With more tracks opening at 100% capacity, is this a sign that normality is on the horizon for the racetrack experience? — Peter B., Dover, Del.
Speaking from personal experience this past weekend, I can wholeheartedly tell you the answer is a resounding yes.
I’ve covered a handful of races during the COVID-19 pandemic, mostly without fans. Dover International Speedway wasn’t the first race I attended with fans, but it was the first race where the vibe at the track felt somewhat reminiscent of how it was before COVID was a thing.
The midway was hopping, cars flooded the parking lots, lines at souvenir haulers stretched 50 bodies long, fans were snapping photos of Miles The Monster and the grandstands and the cheers in said grandstands drowned out the roar of the engines on the initial start.
A peek inside the midway pre-race 👀
Longest lines for merchandise at the haulers of defending Cup champion Chase Elliott, other Hendrick & JRM drivers as well as all Toyota drivers (all 4 for JGR and 23XI’s Bubba Wallace). pic.twitter.com/Ym3QcVE0Sw
— Davey Segal (@DaveyCenter) May 16, 2021
.@MonsterMile is offering COVID-19 vaccinations on-site today. It’s the one-dose J&J vaccine and workers told me they’ve gotten “over 100 walk-ups today, which is more than expected.” They got 55 yesterday as well and will be open until 2 pm today. #NASCAR pic.twitter.com/S8nhDpoWhY
— Davey Segal (@DaveyCenter) May 16, 2021
Talk about a serotonin boost.
At the risk of sounding incredibly cliché, there was a palpable energy felt before the race on Sunday (May 16). Even a pop-up COVID-19 vaccination center, free to fans if they so chose to get vaccinated and accelerate a return to normal.
As more tracks are scheduled to operate at 100% capacity this summer and fall, similar racetrack experiences can be expected on a grander scale. While NASCAR no longer releases attendance numbers, Dover was able to operate with at least 27,000 fans in the stands on Sunday. Double, and in some cases almost triple, that number to some of the tracks later this season, and things will hopefully begin to feel and look a lot more normal.
“You don’t know a good thing until it’s gone” has never been more evident than over the last 18 months, as fans were not allowed to enter races and bring the lifeblood of the sport back where it belongs. But we’re getting there, party people!
I know Hendrick’s 1-2-3-4 is rare and is a heck of an accomplishment. But how impressive it is really? Where does it stack up with other organizational achievements? Donte H., Omaha, Neb.
From all the dominant teams we’ve seen over the years, it’s remarkable that this has only been done twice in the modern era (Roush Fenway Racing in 2005). Joe Gibbs Racing came oh-so-close before Erik Jones was disqualified from Richmond Raceway in 2019, and I’m sure there have been too many 1-2-3-5/2-3-4-5/1-3-4-5/etc. finishes to count.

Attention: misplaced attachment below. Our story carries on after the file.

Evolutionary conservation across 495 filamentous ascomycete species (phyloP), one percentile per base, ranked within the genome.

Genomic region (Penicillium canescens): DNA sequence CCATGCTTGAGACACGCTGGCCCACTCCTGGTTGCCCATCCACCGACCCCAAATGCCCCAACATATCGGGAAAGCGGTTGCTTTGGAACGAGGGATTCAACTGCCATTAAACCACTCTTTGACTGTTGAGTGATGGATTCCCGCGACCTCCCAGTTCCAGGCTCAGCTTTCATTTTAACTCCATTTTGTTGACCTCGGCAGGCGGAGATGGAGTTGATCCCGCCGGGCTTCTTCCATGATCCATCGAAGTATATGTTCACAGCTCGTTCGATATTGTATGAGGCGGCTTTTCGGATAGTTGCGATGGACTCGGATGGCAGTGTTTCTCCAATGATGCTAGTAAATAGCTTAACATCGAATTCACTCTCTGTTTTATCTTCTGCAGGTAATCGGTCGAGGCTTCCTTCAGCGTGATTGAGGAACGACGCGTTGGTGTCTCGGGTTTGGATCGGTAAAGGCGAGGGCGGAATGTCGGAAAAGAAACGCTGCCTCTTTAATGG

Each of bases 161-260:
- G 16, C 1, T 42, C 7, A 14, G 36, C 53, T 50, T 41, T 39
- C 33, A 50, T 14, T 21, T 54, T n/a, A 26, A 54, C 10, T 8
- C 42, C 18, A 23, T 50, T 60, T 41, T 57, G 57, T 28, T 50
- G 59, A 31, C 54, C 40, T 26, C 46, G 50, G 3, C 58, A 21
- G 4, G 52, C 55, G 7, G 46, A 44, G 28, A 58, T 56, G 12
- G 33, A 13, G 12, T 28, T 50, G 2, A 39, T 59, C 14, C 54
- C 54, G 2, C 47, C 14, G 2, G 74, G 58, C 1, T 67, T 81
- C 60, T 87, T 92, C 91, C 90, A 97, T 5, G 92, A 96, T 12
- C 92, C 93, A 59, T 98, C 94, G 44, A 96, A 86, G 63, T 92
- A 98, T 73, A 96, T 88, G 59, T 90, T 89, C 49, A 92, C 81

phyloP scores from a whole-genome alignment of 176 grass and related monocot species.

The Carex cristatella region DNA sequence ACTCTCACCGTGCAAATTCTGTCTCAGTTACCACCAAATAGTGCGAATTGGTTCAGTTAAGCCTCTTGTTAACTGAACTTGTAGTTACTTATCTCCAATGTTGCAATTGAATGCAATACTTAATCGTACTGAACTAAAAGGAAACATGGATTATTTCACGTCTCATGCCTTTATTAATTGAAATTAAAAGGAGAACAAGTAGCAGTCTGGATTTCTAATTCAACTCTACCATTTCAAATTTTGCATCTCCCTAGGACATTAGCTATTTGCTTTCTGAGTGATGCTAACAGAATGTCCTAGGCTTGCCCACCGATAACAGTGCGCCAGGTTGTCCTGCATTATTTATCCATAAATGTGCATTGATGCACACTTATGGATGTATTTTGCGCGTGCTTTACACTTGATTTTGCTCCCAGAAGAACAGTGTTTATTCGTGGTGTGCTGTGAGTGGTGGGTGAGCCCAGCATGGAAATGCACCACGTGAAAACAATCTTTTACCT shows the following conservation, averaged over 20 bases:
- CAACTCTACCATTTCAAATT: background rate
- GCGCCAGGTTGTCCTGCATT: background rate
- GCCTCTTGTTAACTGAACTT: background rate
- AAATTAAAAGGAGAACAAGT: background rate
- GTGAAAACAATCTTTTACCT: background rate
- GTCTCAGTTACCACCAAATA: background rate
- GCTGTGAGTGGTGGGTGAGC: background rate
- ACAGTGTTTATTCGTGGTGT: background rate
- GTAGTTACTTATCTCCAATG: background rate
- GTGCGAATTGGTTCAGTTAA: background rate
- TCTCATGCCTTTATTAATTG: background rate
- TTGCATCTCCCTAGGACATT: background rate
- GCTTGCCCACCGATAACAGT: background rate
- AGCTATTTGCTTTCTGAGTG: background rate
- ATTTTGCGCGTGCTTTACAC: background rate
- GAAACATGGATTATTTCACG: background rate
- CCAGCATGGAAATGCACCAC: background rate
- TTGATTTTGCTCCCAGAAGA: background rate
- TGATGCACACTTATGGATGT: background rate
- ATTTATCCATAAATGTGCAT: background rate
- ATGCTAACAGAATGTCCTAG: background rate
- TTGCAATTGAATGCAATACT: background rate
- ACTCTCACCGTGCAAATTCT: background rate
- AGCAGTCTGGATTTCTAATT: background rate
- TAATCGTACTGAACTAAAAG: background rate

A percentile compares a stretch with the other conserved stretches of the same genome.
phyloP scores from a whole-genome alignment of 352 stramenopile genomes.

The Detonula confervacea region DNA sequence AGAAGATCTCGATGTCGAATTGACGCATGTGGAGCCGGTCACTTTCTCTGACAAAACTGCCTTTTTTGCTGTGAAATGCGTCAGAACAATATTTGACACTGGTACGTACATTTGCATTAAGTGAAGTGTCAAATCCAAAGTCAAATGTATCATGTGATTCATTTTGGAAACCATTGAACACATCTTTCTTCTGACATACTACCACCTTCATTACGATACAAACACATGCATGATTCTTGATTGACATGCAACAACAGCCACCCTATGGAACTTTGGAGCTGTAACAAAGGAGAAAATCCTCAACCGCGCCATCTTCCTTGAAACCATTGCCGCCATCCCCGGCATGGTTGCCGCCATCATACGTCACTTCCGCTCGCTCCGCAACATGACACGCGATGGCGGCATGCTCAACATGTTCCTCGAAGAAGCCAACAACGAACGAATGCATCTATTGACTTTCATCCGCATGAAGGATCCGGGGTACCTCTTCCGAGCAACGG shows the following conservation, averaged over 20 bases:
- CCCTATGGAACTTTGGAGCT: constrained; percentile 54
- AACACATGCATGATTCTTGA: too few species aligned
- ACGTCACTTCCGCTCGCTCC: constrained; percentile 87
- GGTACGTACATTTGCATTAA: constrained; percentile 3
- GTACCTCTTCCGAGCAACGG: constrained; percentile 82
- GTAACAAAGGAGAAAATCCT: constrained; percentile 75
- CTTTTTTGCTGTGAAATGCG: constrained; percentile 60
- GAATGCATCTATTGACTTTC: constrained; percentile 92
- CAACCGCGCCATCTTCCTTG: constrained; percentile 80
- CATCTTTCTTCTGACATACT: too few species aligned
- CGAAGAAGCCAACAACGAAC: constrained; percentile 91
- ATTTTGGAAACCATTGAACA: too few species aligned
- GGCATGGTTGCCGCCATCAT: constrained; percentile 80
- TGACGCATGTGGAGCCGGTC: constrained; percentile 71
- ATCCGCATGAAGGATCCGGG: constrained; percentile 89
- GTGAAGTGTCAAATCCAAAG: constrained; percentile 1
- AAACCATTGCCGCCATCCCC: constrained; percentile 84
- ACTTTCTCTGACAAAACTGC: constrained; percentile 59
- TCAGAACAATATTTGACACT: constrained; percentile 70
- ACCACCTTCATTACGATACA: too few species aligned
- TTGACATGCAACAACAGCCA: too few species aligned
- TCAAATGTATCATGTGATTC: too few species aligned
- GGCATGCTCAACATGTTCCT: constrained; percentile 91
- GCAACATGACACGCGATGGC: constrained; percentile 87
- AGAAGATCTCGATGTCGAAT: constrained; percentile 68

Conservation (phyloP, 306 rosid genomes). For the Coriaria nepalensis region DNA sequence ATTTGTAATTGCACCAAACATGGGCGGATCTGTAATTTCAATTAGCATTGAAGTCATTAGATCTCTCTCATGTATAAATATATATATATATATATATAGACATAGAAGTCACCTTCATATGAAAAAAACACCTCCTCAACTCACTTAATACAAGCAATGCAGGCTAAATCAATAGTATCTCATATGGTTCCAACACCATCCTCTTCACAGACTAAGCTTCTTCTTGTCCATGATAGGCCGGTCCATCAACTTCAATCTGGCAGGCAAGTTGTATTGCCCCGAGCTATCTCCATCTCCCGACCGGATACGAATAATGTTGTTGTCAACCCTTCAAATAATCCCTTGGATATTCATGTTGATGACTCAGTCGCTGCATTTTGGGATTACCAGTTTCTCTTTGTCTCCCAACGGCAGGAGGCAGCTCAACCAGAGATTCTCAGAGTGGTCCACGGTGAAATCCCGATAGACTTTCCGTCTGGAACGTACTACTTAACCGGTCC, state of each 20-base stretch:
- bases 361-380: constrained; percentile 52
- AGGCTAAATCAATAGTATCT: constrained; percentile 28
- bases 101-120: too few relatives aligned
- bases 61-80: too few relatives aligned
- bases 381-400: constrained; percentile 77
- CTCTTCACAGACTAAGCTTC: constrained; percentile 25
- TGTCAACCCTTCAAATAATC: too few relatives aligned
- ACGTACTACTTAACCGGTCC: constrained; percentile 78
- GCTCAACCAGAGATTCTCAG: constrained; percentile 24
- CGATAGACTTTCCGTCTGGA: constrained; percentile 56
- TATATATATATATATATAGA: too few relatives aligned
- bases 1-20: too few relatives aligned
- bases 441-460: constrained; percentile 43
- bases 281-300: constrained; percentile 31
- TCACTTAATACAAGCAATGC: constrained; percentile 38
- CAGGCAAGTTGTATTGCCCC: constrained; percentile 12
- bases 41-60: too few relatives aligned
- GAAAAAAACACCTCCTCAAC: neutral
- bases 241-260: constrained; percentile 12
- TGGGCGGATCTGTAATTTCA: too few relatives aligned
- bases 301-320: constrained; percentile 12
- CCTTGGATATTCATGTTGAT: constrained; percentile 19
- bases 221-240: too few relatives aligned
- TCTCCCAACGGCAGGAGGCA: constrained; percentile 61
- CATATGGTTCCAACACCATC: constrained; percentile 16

But the fact that it was done, how it was done, when it was makes it all the more impressive.
“It’s obviously really hard,” defending champion and third-place finisher Chase Elliott said Sunday post-race. “It’s one thing to have four fast cars. I think that happens fairly often. But have four fast cars with four really well-executed races.”
Bingo, Clyde. There have been instances in Hendrick’s history where they had four of the quickest cars, but something known as “racing” happened. A flat tire, blown engine, inopportune caution flag, piece of debris, droplet of fuel, the list goes on. To have none of those things happen while running up front, in succession and then to finish it off, going away in dominant fashion, that’s the impressive part.
Since the current playoff format was introduced in 2014, no team has put all four of their cars in the Championship 4. Joe Gibbs Racing came close with three of their four in 2019, but that’s as close as a team has gotten.
Although way early, Hendrick may have about as good of a shot as anybody since the current format’s inception in 2014 to put all four of their cars in. With Alex Bowman already having two wins to his credit, Kyle Larson‘s blazing quickness, William Byron‘s top-10 streak that seemingly will never end and six more road courses on the schedule for Elliott, Rick Hendrick has got to be feeling pretty good about himself.
It’s hard to compare eras, hence why the two times a team finished 1-2-3-4 before RFR did so in 2005 is not considered the modern era. The four-car team idea also is a relatively new idea. Admittedly before my time, many drivers (and owners) were reluctant to bring additional cars into their fleets, thinking it would take away resources and attention from their car that, in their eyes, doesn’t need to be fixed/improved.
The modern-day comparison to a 1-2-3-4 finish would probably be a 1-2-3-4 finish in the championship. Because, in a way, it’s the same as a single race. Gone are the days of a season-long title. It’s a “what have you done for me lately” sport and playoff format now. And if one team is able to hit on it when it matters (in the Round of 8), they’ll potentially make history in the Championship 4.
And also … just like when Martin Truex Jr. put an ass whoopin’ on the field at Darlington Raceway, Hendrick did the same on Sunday. Come to appreciate historic achievements and performances when you see them instead of being quick to judge them for the lack of parity in the lead.
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— Davey Segal (@DaveyCenter) May 19, 2021